Ratings agency Fitch has warned that Australian house prices could be the worst in the world this year.
That may not be surprising considering that in 2018 Sydney house prices fell by 8.9% and Melbourne house prices dropped 7% according to CoreLogic. The two major cities were the leading contributors for national house prices to fall by 4.8% last year.
In December 2018 Sydney prices fell 1.8% and Melbourne prices dropped 1.5%, so they dropped at an annualised rate of 21.6% and 18% respectively last month.
Fitch Ratings has predicted that house prices will drop another 5% this year and values won’t start rising again until next year. Australia will have the worst property market out of 24 countries for the second year in a row.
Why does Fitch think prices will keep falling this year? The two main factors it pointed to were lower investor credit growth because of tougher lending requirements and the Hayne Royal Commission potentially leading to even tighter restrictions with any official recommendations.
Indeed, the AFR has reported today that investor mortgage lending dropped 4.5% in one month in November 2018 compared to October 2018. Investor lending has fallen 22.6% compared to a year ago. The share of investors in the home loan market is the lowest since 2009.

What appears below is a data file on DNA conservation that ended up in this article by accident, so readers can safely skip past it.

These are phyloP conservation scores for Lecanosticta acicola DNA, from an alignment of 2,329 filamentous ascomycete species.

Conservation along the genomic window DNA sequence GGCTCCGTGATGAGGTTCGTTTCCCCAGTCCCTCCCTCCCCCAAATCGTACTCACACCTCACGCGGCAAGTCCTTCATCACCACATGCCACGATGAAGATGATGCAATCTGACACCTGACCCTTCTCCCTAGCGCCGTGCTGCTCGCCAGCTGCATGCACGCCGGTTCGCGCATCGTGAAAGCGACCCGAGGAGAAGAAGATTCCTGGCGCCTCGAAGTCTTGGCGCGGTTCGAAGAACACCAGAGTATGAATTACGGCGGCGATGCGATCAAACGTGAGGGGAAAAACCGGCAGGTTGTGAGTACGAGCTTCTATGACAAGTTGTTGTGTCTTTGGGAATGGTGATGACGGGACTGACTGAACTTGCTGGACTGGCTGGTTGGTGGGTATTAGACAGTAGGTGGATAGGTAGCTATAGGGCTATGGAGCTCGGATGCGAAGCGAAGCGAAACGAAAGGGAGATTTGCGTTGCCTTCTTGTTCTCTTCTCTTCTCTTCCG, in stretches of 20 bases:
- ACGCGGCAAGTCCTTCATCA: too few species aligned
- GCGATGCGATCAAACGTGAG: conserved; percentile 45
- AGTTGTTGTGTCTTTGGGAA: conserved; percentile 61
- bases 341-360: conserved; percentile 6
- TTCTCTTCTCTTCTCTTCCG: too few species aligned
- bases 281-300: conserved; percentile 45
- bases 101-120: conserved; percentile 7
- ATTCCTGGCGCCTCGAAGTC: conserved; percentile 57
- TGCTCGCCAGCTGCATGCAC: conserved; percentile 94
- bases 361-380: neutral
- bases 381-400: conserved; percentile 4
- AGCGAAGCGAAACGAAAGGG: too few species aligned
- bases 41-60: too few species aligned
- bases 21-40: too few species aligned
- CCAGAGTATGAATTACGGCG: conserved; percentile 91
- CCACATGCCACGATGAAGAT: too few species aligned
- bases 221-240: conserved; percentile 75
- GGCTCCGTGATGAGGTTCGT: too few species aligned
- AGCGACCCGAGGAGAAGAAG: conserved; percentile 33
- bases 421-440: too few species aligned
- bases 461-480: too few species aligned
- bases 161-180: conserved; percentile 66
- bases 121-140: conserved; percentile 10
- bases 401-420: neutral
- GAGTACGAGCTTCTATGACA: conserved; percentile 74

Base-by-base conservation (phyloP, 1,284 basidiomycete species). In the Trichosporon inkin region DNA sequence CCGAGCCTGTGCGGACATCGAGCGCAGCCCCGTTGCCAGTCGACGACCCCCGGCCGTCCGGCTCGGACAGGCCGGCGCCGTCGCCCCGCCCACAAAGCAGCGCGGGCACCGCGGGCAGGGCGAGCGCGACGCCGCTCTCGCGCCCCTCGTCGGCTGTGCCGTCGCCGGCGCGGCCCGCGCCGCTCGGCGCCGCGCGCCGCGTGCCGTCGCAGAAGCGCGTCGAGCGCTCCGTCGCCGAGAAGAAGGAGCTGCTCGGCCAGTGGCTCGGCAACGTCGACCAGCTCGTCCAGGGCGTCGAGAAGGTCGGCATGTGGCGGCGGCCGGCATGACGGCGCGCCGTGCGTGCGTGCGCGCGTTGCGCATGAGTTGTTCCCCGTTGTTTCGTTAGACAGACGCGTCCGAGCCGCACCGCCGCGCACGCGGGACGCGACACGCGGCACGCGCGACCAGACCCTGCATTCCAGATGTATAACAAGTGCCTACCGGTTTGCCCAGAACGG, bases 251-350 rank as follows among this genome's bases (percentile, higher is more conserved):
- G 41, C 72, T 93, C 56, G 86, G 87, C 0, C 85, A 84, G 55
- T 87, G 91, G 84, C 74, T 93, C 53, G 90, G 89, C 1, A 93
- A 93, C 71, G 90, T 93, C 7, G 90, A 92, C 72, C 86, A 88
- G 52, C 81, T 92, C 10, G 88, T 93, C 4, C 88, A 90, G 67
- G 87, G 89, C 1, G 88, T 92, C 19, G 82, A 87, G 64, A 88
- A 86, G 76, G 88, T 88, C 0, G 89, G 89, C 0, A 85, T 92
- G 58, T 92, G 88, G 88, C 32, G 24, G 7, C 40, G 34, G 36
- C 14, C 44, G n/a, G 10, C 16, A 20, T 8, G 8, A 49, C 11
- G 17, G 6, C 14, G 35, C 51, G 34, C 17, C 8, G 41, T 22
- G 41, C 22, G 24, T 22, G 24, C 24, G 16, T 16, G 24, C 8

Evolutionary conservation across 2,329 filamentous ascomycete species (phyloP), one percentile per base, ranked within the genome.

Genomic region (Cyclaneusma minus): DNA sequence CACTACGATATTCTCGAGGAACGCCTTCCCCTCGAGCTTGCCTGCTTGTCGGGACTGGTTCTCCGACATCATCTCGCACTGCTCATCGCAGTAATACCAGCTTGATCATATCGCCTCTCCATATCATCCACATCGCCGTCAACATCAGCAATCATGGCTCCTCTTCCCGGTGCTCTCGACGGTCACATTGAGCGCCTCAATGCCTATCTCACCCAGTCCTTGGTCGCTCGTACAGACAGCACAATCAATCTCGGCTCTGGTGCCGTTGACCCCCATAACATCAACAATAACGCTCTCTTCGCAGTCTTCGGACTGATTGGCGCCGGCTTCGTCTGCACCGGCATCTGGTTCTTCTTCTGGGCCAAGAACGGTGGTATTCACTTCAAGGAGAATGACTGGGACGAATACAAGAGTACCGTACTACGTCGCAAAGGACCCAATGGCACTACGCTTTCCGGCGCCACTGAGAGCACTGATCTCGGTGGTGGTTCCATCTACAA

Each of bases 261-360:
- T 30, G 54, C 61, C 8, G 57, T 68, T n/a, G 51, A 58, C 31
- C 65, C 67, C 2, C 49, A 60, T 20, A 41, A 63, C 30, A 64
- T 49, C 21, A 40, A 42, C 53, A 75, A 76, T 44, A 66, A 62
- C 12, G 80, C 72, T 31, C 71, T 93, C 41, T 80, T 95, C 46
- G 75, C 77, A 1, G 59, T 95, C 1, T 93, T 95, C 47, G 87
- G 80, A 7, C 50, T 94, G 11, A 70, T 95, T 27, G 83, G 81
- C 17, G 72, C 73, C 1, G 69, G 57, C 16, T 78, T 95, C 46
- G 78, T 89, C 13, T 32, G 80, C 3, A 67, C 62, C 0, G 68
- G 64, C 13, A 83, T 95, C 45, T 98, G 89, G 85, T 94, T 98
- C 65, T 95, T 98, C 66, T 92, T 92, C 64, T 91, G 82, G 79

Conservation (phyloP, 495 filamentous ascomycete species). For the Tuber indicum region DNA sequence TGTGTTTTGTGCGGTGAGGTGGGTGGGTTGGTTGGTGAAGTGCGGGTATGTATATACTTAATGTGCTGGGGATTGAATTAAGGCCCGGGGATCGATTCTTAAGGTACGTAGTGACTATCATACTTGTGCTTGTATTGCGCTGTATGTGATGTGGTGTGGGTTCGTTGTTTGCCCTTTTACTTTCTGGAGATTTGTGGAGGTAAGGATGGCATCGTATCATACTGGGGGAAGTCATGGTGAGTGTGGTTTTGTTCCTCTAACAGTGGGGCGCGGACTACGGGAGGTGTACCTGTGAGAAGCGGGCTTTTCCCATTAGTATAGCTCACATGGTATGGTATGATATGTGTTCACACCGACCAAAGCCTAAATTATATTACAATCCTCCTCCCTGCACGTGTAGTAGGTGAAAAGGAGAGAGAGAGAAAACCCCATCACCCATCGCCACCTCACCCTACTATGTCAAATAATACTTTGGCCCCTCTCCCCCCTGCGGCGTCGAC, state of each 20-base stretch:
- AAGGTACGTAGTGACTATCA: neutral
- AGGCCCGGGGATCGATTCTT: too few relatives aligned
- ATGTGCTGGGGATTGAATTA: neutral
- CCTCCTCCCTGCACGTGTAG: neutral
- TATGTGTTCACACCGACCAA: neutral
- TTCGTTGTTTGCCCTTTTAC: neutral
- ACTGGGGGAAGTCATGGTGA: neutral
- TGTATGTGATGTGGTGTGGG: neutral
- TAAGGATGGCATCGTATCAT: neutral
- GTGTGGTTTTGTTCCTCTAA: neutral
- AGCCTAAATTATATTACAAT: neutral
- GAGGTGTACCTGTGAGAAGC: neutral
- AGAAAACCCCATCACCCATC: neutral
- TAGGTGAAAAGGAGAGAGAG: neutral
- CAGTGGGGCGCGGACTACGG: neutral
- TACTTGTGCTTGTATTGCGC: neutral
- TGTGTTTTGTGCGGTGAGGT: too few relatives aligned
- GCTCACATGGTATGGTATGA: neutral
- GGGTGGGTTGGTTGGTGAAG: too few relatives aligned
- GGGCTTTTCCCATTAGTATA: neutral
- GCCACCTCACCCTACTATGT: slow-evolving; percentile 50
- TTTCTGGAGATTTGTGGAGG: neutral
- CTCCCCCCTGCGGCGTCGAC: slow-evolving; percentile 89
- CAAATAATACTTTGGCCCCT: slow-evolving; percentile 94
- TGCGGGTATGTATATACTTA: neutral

With an ultra-high level of household debt-to-GDP ratio at 121%, Australia is vulnerable to any economic shocks. This level of debt could be particularly painful with Australian banks like Commonwealth Bank of Australia (ASX: CBA) and National Australia Bank Ltd (ASX: NAB) implementing out-of-cycle interest rate hikes.
But, in my opinion, things aren’t all bad. The US Federal Reserve has signalled it may reduce the number of rate hikes over the next couple of years. Australia’s unemployment rate sits at just over 5%, which is very healthy and should mean Australia’s economy stays strong. It would probably take a significant rise of the unemployment rate for house prices to fall more than 12% this year.
However, there is a decent chance that Australian house prices could fall by more than 5% this year, which is why I wouldn’t want to own shares of Commonwealth Bank, JB Hi-Fi Limited (ASX: JBH) or Nick Scali Limited (ASX: NCK) in the short-term.
I’d rather own quality defensive shares, which is why I already have two of these quality shares in my portfolio.
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Motley Fool contributor Tristan Harrison has no position in any of the stocks mentioned. The Motley Fool Australia owns shares of National Australia Bank Limited. We Fools may not all hold the same opinions, but we all believe that considering a diverse range of insights makes us better investors. The Motley Fool has a disclosure policy. This article contains general investment advice only (under AFSL 400691). Authorised by Scott Phillips.